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Ecclesiastes: Interpretation: A Bible Commentary for Teaching and Preaching Hardcover – March 1, 2000
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The commentary follows Ecclesiastes linearly, and the introduction locates it with other works of wisdom literature of the Ancient Near East—in fact, Brown often refers to the epic of Gilgamesh in making his reflective points. The epilogue is a succinct summary of the entire commentary and if you wanted to “cheat” in order to get the basic themes of the entire book, one would only need to read this section. However, the epilogue is much more than a summary in that it seeks to understand Ecclesiastes theologically in the context of the entire Biblical canon as opposed to just reading verses as verses.
Ecclesiastes Interpretation excels in some areas: extrapolating the meaning of hebel and “all is vanity” in the contemplation of life; the vestiges of joy and the task of receiving; the subordination of human effort in God-driven affairs; the inherent value in work; explaining the root causes of addiction and anxiety in spiritual terms; the point of wisdom; and, of course, the key(s) to living a happy, joyful life. Brown also does a tremendous job of juxtaposing the wisdom of the writer of Ecclesiastes to the writer of Proverbs (presumably the same person). The two books superficially appear to give divergent advice but the author carefully harmonizes the two streams of thought in context.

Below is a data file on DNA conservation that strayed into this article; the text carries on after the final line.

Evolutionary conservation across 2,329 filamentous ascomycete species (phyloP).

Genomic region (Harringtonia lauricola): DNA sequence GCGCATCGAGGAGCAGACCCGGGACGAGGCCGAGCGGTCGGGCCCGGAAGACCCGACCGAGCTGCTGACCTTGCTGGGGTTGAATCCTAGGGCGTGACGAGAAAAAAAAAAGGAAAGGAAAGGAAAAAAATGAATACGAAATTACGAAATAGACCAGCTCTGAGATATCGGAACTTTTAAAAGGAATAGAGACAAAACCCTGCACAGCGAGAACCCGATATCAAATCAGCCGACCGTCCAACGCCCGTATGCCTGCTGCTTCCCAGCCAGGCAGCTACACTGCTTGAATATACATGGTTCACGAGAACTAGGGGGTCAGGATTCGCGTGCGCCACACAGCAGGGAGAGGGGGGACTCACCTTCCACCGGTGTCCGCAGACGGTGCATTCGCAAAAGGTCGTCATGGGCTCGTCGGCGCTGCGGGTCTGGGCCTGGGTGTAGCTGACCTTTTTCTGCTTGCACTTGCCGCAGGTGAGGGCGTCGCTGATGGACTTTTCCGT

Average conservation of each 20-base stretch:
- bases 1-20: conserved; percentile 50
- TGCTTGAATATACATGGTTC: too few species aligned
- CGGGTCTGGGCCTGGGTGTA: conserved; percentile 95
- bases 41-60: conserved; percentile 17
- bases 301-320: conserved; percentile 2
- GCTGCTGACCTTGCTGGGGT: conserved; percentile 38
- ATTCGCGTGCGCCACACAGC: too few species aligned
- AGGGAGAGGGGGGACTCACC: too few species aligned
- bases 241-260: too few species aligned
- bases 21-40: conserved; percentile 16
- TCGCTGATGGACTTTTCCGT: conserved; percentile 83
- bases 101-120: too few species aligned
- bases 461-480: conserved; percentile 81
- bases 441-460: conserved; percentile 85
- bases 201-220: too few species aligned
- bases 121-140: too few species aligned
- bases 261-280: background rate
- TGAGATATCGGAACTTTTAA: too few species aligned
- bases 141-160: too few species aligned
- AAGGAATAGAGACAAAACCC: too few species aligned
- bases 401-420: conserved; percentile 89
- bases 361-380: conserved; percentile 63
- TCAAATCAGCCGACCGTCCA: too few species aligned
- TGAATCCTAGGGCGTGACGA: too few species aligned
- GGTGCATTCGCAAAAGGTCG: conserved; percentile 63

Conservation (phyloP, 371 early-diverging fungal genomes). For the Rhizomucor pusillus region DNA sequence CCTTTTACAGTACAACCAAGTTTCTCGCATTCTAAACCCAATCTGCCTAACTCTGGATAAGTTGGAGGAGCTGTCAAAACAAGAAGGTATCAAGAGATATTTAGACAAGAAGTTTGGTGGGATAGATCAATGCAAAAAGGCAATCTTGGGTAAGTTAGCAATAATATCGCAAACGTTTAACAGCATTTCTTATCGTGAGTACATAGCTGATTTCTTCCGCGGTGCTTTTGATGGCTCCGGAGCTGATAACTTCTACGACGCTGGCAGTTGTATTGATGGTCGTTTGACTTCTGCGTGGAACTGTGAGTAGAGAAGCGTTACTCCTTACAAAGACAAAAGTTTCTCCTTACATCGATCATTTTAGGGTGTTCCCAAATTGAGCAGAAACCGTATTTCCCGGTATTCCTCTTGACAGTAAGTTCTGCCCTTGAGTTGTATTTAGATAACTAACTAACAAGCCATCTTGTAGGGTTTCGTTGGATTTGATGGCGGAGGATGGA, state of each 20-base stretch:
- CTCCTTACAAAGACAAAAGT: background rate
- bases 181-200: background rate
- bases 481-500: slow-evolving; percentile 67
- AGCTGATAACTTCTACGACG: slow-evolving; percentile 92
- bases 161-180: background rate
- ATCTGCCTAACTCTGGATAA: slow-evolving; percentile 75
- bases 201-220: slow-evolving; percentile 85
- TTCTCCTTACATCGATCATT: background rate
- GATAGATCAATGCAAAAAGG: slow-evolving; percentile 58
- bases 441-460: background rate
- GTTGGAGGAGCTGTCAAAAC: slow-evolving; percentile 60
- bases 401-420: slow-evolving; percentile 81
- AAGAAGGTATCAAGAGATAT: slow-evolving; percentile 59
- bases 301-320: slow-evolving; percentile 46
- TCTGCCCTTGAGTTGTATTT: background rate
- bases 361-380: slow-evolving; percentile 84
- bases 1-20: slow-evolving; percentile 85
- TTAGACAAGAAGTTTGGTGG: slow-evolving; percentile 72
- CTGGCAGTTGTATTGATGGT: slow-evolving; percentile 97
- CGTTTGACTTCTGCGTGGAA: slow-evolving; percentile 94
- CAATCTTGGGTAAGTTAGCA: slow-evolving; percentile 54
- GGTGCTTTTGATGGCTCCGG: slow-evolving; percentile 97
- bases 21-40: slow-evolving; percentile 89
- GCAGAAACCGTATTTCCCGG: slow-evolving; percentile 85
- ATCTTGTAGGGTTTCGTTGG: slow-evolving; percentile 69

It goes without saying that to write a commentary of nearly 150 pages on a book of the Bible that has less than 15 pages runs the risk of being overly wordy and goes over (and over) certain ideas.Read more ›
Concerning authorship, Brown says that because the Psalter became associated with King David, so Proverbs, Ecclesiastes, and the Song of Songs came to be identified with David's son. It is taught by some that the Song of Songs was written by Solomon in his youth, Proverbs in his prime, and Ecclesiastes in his old age. Brown thinks that this is historically suspect. He says that the character of Solomon serves as both Qoheleth's guise and foil. "Qoheleth is the author's nom de guerre [pseudonym], and Solomon is his alter ego."
After the 18-page introduction, Brown treats us to 102 pages of superb exposition ending with a 17-page epilogue. Williams is a profound thinker and an elegant writer. I thoroughly enjoyed his commentary and, to a degree, it has transformed my mind. Following are a few of his thoughts.
"Qoheleth's odyssey is not a happy journey, but it is an enlightening one. . . . Preaching requires interpreting both the Word and the world."
"By coming to terms with absurdity, Qoheleth is able to discern the sublime within the mundane and the glory within the ordinary."
"People are not so much the shapers as the recipients of life."
Willliams finds no less than the key to life in Ecclesiastes: "The key to life, as the sage has intimated earlier, is found in the ability to enjoy the temporary, relative goods, given by God, on their own terms.Read more ›